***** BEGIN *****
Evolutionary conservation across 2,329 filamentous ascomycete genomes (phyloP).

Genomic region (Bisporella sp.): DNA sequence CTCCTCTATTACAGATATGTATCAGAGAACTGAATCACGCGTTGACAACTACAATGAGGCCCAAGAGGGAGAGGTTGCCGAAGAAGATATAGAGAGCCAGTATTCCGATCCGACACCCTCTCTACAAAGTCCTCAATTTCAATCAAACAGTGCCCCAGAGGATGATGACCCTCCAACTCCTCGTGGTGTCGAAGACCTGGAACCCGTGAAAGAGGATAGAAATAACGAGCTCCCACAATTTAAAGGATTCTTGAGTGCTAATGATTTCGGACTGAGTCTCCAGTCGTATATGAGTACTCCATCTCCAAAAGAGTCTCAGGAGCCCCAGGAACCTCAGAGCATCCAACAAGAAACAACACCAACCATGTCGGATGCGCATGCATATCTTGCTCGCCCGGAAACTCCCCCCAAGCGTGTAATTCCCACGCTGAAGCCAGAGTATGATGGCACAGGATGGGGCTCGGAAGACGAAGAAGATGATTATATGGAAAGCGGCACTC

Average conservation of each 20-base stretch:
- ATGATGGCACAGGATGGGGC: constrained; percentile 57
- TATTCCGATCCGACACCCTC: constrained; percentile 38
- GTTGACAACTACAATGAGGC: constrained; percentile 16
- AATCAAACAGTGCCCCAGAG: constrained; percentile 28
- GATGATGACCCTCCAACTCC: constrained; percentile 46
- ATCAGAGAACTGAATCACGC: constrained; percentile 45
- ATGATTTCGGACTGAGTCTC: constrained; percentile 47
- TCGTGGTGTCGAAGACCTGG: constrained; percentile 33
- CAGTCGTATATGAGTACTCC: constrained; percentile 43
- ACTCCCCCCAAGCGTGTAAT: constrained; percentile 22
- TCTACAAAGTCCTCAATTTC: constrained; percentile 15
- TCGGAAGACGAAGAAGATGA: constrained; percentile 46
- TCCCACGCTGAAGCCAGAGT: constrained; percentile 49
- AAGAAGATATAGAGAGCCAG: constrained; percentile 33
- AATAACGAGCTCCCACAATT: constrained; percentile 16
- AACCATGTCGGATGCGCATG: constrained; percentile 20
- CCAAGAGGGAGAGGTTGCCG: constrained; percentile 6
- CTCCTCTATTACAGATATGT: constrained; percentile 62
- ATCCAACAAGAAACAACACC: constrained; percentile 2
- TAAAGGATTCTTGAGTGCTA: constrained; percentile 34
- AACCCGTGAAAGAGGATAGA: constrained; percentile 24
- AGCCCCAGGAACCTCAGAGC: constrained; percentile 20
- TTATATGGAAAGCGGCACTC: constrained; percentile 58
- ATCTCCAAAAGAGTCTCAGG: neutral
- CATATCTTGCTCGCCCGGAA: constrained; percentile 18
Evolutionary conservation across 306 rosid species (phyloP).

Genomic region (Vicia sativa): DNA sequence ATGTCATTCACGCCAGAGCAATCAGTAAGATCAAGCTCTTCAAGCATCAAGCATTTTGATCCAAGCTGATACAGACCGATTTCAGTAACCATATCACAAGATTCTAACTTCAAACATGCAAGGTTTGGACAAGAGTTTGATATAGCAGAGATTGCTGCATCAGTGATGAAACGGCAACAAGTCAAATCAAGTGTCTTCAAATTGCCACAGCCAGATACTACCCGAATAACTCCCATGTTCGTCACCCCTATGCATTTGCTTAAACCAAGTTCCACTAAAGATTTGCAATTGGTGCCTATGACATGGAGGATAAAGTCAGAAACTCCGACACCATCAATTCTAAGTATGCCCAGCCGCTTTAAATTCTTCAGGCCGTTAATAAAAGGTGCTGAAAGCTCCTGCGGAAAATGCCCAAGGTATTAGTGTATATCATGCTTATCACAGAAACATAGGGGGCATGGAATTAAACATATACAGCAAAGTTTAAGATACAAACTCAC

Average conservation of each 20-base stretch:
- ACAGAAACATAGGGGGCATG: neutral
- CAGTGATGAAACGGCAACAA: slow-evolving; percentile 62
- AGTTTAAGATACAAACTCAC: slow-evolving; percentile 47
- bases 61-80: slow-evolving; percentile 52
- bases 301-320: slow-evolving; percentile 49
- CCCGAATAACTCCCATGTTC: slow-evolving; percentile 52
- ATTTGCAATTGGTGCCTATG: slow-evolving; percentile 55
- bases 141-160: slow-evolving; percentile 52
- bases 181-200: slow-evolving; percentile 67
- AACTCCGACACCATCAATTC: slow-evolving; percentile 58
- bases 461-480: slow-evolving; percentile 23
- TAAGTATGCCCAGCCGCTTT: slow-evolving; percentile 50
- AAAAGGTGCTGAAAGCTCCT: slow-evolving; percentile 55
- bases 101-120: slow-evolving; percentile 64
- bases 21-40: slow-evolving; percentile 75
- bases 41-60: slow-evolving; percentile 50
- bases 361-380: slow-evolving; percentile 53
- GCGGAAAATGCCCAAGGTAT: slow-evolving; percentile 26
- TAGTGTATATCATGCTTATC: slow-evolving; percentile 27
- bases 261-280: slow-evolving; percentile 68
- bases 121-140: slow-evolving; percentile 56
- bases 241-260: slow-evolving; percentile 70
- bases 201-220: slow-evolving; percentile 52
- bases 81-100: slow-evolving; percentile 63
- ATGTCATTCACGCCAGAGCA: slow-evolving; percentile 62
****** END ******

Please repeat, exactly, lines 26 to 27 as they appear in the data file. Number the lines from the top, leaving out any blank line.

- TTATATGGAAAGCGGCACTC: constrained; percentile 58
- ATCTCCAAAAGAGTCTCAGG: neutral